Rabbis Without Borders
Rabbis Without Borders is a dynamic forum for exploring contemporary issues in the Jewish world and beyond. Written by rabbis of different denominations, viewpoints, and parts of the country, Rabbis Without Borders is a project of Clal – The National Jewish Center for Learning and Leadership.
This week I had the privilege of attending a conference of women rabbis in Baltimore, MD, a city with a rich Jewish history, and a city now full of controversy and questions. Despite the fact that our conference was less than 72 hours long, and despite the fact that we only gather as women rabbis from the Reform movement once every other year, the convention planners decided to devote a good part of one day to learning the story and struggles of Baltimore in 2017, and I am truly grateful for this experience.
Baltimore is a great city. It has old and new, a beautiful inner harbor and a wealth of history. However, Baltimore has been in turmoil for many years, and the recent events of the killing of Freddie Gray by Baltimore police in April, 2015 pulled this city to its feet. Around the country, we all heard about the Baltimore riots that began as a result of this event, and we know of other similar stories in places like Ferguson, MO or Chicago. But we may not have realized the perspective of the African American community on these events, at least of those trying to make a difference in this world.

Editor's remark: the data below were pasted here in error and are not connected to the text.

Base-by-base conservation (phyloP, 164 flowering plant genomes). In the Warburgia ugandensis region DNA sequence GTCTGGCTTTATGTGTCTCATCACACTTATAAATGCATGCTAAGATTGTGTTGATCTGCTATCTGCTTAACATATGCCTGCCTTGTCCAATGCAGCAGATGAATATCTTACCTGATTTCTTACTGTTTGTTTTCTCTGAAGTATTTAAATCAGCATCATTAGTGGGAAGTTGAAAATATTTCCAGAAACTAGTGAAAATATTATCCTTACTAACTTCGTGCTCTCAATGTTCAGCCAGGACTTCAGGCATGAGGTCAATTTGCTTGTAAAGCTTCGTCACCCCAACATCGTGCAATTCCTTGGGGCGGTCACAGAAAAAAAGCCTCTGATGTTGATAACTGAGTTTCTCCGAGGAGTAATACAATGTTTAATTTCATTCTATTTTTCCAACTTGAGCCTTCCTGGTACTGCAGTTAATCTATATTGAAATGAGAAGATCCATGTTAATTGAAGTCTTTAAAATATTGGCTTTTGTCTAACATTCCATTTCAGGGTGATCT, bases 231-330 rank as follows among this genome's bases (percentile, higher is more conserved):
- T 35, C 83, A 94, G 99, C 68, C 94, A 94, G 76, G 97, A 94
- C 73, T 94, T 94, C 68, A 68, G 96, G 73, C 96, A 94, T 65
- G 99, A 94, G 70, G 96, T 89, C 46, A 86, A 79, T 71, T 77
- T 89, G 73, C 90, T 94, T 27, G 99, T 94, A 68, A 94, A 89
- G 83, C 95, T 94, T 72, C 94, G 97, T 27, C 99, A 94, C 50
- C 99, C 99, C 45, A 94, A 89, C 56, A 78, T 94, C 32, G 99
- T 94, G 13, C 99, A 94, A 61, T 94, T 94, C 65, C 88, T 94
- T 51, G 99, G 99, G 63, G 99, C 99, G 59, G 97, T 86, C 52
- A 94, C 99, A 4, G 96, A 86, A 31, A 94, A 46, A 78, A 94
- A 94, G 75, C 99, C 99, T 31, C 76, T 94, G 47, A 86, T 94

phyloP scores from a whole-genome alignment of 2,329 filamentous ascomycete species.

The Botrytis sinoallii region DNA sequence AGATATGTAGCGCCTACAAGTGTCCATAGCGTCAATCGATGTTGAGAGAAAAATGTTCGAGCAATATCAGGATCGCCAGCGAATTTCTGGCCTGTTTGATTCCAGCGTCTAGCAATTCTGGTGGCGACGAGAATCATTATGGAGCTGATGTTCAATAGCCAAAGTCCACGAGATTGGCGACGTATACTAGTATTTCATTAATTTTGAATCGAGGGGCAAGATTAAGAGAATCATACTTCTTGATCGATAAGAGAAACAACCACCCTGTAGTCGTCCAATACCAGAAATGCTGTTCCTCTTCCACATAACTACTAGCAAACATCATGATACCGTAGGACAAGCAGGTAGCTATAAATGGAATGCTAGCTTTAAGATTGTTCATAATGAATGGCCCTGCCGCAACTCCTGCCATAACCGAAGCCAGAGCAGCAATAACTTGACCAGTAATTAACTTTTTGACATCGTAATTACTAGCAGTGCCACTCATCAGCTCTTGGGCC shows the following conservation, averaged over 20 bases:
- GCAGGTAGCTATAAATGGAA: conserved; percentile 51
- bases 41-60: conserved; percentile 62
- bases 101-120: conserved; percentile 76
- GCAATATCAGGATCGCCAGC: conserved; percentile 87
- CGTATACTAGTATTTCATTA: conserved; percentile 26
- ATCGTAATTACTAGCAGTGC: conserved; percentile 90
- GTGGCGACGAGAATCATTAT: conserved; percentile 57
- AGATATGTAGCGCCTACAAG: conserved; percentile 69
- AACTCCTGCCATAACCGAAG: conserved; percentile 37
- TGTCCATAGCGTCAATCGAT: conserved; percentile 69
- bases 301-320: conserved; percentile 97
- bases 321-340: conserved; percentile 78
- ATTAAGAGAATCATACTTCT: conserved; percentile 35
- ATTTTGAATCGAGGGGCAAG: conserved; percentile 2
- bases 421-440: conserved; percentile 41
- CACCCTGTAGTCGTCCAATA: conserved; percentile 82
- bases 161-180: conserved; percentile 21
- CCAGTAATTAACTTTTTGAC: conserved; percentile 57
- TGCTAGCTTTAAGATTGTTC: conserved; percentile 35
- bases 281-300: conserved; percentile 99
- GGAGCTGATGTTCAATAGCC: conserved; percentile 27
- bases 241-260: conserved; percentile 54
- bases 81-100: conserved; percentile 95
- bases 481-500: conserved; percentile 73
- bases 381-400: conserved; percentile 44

This week, I was humbled to meet a man named J.C. Faulk and some of his friends from the Circle of Voices, a gathering of activists and civilians across Baltimore that brings people together who would not ordinarily come together, in response to racism and other isms, in order to foster a more just and equitable society. Its purpose is to dialogue and free people from their typical silos to make the world better. And wow – do we need to leave our silos, our bubbles, and come out to meet people who are different, who come from different backgrounds and experience life differently than we do.
Perhaps the most important lesson I learned from J.C. is that the events of April 2015 are not viewed as riots by the African American community in Baltimore – they believe that this was an uprising, an event that literally got people up from lying down or sitting still; it caused people to finally rise in revolt, in order to make a positive change in this city. Riots have a negative connotation, with no specific outcome; they are noisy, public disorders that cause confusion with no end game. According to J.C. and many other activists who came out to share with us, Baltimore experienced an uprising, and it is causing the average citizen to start standing up, to speak their voice and aim to make a difference in their world.
J.C. shared with us at the end that he knows he is going to die, and he knows it now at 56 much more than he knew it at 22. So since he knows he will die sooner than later, he said to us: what am I going to DO before I die?! J.C. is making an impact on the streets of Baltimore. He believes that we must create discomfort in order for there to be change, and he is making people very uncomfortable, but hopefully, while doing so, he is opening their eyes to the possibility of a different way to live, a better way to live, in this colorful world we call the United States of America.